Instead, there’s a Flash-based monstrosity built around the idea that the only additional information anyone’s going to want to have after an episode is a replay of some video. At the very least give me some Further Reading or background information. Yes, there is a non-Flash version, but there really is very little background information, and you just know the production team must have collected a lot more than what we had distilled into the programme.
You do get a Pick of the Archive, currently featuring a wonderful interview with Richard Feynman from 1981, but that really just seems to rub salt into the wounds. Where are today’s interviews with world-leading physicists? There’s no way that Horizon in 2007 would interview Richard Feynman today if he were still alive. Not unless he was working on face-transplants or examining how likely it were that aliens were invading (to take two more stories from the last series).
Horizon has always trod a line between “human interest” focused science stories and more hard-science based editions. This is never more important than now, with fewer people in this country really understanding what’s going on in the scientific world and fewer students wanting to take those subjects at degree level. We need to enthuse and educate the audience, not pander to them.
Horizon can still do ground-breaking and important stories like Global Dimming (link via Google incidentally, since that part of bbc.co.uk has been hidden away from the current website – you just cannot link to past episodes from the site as it stands. Look – a programme transcript), but they’re much fewer in numbers.
I think that the decline must be the fault of two people, the controller of BBC2 and the editor of the series. Currently that controller is Roly Keating, and the editor of Horizon is Andrew Cohen. John Lynch is director of BBC Science and a former Horizon editor. He also made some great editions of the programme including the one on Fermat’s Last Theorem with Simon Singh (can you see the current series tackling mathematics). But between them, these people need to take responsibility. BBC Four programmes aside, the forty-two year old Horizon is the last bastion of science on mainstream television if we exclude nature which is excellently catered for. Channel 4 has very occasional episodes of Equinox which are similarly populist, and that’s just about it.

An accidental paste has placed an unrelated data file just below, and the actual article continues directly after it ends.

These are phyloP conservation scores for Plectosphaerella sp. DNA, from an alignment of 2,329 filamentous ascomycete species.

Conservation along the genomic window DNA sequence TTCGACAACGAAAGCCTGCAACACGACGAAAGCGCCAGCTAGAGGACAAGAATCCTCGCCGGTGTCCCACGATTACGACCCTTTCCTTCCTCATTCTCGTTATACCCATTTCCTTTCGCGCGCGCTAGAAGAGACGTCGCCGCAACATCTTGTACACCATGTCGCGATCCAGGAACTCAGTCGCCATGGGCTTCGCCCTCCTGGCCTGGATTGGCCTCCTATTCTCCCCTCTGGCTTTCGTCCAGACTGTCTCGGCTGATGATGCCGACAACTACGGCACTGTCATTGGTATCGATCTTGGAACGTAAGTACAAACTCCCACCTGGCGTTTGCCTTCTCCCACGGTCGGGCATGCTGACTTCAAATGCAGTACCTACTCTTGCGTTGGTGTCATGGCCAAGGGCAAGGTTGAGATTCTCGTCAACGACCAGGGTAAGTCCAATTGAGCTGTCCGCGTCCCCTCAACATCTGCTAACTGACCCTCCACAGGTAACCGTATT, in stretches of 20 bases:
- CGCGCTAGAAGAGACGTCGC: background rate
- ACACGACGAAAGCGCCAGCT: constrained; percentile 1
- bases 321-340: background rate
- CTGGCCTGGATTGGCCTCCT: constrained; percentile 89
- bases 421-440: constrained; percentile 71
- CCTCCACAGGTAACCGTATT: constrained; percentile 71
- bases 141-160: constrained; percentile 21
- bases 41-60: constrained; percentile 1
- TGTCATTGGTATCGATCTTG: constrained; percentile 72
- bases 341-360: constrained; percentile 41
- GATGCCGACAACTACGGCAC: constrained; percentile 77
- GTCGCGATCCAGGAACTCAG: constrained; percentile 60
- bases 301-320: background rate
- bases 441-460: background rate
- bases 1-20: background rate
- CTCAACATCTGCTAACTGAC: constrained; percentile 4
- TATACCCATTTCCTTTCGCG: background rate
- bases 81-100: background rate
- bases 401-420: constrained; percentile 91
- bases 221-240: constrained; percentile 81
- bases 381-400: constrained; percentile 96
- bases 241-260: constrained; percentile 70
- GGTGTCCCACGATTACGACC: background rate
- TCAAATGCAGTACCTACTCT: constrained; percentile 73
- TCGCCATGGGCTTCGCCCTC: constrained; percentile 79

Years ago, BBC1 used to have a programme called QED which tackled very populist subjects with a greater degree of human interest appeal to them, and very good it was too. But the fact that this no longer exists does not mean that BBC2 should be filling in the gap. Still, even QED existed at a time when there was a Tomorrow’s World too.
My plan for the BBC would be this. Bring back Tomorrow’s World in an hour long, single film format. Two series of six episodes a year should be fine. These would tackle human interest and popular stories like IVF, possible Cancer cures, Robots, MMS, the power of next gen games consoles, the Superbug, etc. Use a popular intelligent presenter to make them palatable to a mainstream audience. Then take Horizon a bit more upscale and make programmes that tackle difficult subjects – and I only mean the kinds of subjects that make the cover story of New Scientist each week. Nothing too demanding.